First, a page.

One of the 29 engraved plates that illustrate the copy of John Blackwell’s History of Spiders of Great Britain and Ireland sold by Thomson Roddick at £400.

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At the very end of a March 16 sale held by Thomson Roddick (20% buyer’s premium) of Carlisle it was bid to £400.

In the original boards, the two large quarto volumes form what had been one of the earlier publications of the great many so far produced by The Ray Society, a scientific society formed in 1844 and named in honour of the eminent naturalist John Ray (1627-1705). This work showed some foxing and spotting, but was a presentation copy from the author to an HR Sandbach.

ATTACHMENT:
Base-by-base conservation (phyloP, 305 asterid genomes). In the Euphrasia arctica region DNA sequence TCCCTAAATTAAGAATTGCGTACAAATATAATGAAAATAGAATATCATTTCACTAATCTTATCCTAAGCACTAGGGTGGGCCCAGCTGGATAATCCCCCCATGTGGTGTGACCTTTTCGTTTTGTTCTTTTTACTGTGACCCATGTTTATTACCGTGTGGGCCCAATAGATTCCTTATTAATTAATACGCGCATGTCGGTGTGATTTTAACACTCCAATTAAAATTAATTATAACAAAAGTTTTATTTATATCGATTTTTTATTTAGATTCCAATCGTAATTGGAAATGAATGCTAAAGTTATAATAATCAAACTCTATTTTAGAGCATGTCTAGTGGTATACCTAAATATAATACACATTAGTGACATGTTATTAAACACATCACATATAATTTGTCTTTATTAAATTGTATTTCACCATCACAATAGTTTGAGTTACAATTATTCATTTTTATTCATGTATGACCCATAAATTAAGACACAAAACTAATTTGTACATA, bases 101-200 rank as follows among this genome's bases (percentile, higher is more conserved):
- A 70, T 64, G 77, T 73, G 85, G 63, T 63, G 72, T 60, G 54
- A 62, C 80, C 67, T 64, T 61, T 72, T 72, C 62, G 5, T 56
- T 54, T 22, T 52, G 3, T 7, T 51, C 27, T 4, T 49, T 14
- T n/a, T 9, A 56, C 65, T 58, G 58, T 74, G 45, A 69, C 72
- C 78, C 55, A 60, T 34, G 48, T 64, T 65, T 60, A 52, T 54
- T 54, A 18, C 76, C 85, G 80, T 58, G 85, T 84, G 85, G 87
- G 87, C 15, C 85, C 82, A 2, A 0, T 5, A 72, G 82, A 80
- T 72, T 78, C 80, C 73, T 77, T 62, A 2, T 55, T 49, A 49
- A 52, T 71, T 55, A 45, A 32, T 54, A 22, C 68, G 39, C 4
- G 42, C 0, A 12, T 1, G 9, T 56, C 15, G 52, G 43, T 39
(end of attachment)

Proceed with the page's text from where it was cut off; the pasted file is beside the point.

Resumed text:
‘We are well rid of him’

Quite a few lots made higher three, or even four-figure sums, but my other Cumberland pick is one that bound together five small quarto volumes of the works of William Bridge of Great Yarmouth dating from 1647-50.

A controversial cleric and nonconformist, said the catalogue notes, Bridge at one stage went into exile in Rotterdam, but when the news that he had gone to Holland rather than conform was passed on by Archbishop Laud to Charles I, the king apparently replied: “Let him go, we are well rid of him.”

Bridge later returned to Great Yarmouth and became a member of the Westminster Assembly as one of the ‘Five Dissenting Brethren’, a small group of leading churchmen who opposed the Presbyterian majority. In 1643, Bridge preached in front of Charles I, even making a direct attack on the Queen.

The set of his works offered in Carlisle sold at £360.